About half of the people who are infected are asymptomatic, yet we know that they can carry and transmit the virus. People who are infected may also be spreading the virus for a few days before they become symptomatic, and even weeks after their symptoms have resolved. Asymptomatic carriage is likely a key factor in the speed with which this virus spreads to large numbers of people.
It makes it very difficult. The problem we’ve got is that without widespread testing we don’t know what is happening in terms of infection risk, and it becomes very difficult to make appropriate, careful, well-reasoned decisions on what level of isolation is appropriate at any given time or place.
In this sense, we are basically flying blind in trying to limit spread of the virus. Because of the lack of readily available and widespread testing, we don’t know where the virus is; whether there are a lot of people infected and there is a need for continued aggressive shut-down-everything measures, or whether infections are rare, and it may be possible to consider lifting some curbs on movement of people. The measurements of what is in the community should be what guides the public health response, and right now we are grappling with what to do in the absence of that data.
To totally suppress transmission you really have to do some heroic stuff, as we are seeing now in the United States: shut down your businesses, put everyone in lockdown. While this is essential in slowing initial spread of the virus, a lot of uncertainty remains about when and how such restrictions can and should be lifted. The South Koreans did this very elegantly, because they knew where there were clusters of infection, and when viral numbers started going up they were able to put in place targeted interventions. You look at Singapore, Hong Kong, Taiwan – these are the places that had broad and robust testing. They were able to identify cases, monitor and quarantine them with almost surgical precision. In contrast, here in the States we have largely been flying blind.
In Florida, the disease is of greater concern because of our elderly population. People move here to get away from the cold and we have a lot of retirees, making Florida a high-risk state. We don’t know for sure the effect of climate yet, there are mixed messages from the available data. It’s possible that warmer weather may reduce some of the transmission, but this may be because in warmer weather people stay out-of-doors more. It may not be the actual temperature that matters but the tendency to not be in small closed rooms.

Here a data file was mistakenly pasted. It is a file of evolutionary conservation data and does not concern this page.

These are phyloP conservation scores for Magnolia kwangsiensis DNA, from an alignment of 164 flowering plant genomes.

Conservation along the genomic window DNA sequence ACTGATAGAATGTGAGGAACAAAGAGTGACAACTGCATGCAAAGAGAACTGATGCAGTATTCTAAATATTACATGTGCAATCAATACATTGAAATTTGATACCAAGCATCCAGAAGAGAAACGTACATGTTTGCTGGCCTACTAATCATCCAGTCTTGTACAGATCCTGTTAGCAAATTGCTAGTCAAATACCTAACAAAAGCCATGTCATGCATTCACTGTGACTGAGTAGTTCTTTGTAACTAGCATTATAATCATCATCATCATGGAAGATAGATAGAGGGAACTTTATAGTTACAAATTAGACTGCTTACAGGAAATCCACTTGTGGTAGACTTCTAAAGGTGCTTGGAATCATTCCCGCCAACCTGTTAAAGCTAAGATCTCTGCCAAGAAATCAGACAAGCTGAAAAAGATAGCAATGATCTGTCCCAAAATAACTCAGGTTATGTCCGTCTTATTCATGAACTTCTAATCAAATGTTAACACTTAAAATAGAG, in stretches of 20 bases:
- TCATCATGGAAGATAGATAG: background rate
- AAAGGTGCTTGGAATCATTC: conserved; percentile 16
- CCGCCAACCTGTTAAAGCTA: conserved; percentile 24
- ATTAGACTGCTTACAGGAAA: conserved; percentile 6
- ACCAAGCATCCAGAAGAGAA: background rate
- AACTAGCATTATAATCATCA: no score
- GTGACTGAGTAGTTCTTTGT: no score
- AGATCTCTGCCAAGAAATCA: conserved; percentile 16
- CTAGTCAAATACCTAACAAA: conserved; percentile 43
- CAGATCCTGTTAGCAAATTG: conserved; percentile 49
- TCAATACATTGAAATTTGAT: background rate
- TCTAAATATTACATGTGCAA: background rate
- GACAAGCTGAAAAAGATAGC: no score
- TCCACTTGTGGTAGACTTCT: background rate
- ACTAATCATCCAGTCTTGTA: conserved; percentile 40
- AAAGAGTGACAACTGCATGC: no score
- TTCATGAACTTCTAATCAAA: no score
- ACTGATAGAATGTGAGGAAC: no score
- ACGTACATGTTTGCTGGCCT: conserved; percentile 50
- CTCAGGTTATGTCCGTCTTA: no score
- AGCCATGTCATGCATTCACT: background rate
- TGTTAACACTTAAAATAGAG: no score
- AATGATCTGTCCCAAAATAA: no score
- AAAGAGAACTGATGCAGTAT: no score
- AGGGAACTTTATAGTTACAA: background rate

Diagnostically, it creates a clinical dilemma when testing resources are limited. In the earlier phases of the disease it really is not possible to differentiate influenza and COVID-19. Test are necessary because there are a lot more similarities than differences. Speaking as a clinician, someone who comes in with a fever and flu-like symptoms may well have the flu or may have COVID-19. In the absence of tests one is never quite sure. But there can also be coinfections. Studies show that infections with both viruses have occurred. Just because you are positive for the flu does not rule out the possibility that you also have COVID-19.
In terms of symptoms, COVID-19 is more likely to develop a diarrheal component than flu. But that tends to occur later in the illness. COVID-19 is a potentially more serious illness for the elderly. Reported mortality rates with COVID-19 vary widely from region to region, but, in general, it appears that COVID-19 has at least a ten times higher mortality than influenza.
The South Koreans have emerged as the folks who have done far and away the best job. They have had drive-thru sites accessible for large numbers of tests for whoever wanted one, with results by text message within a matter of hours. By identifying these cases, infected individuals could be isolated and taken out of circulation.
Questions have been raised about the effectiveness of closing schools. You do stop transmission among school kids which can be an important route. But if all the kids go home, then the grandparents are the ones taking care of them and the parents are staying home from work. This creates another set of problems which may increase some of the issues related to transmission. Singapore has had excellent control of the disease, but they never closed their schools. They had great testing, they had strong contact tracing, so that when cases occurred, they were able to track them down. In this setting, they never felt they needed to move forward with closing schools.
We are replicating some of the approaches that were initially tried, or put in place in China; slowing down the movement of people, from region to region and ultimately going down to the level of placing restrictions on people leaving their homes. But some countries were better able to decide when and where restrictions should be put in place due to data from testing. Areas with aggressive testing had the ability to more carefully manage these interventions. Because of our lack of testing in the U.S., we really missed the boat.
Our testing in the U.S. got caught up in bureaucracy. The CDC initially said everything had to go through them. There were few tests being performed, combined with a lengthy turn-around time on getting results for the testing that was done. Then CDC began distributing tests to the state health department laboratories, but it turned out their kits had issues. There was not a strong initial push to get the test out to commercial laboratories, or to get it integrated into the overall medical care system. Nor was there a strong effort to create the type of drive-through testing that we see in South Korea and other parts of Asia. Initially, institutions were actively discouraged from developing tests other than the test developed by CDC; as the epidemic progressed, the Food and Drug Administration did allow for development of alternative tests, but the associated bureaucratic requirements were such that there was little incentive for further test development.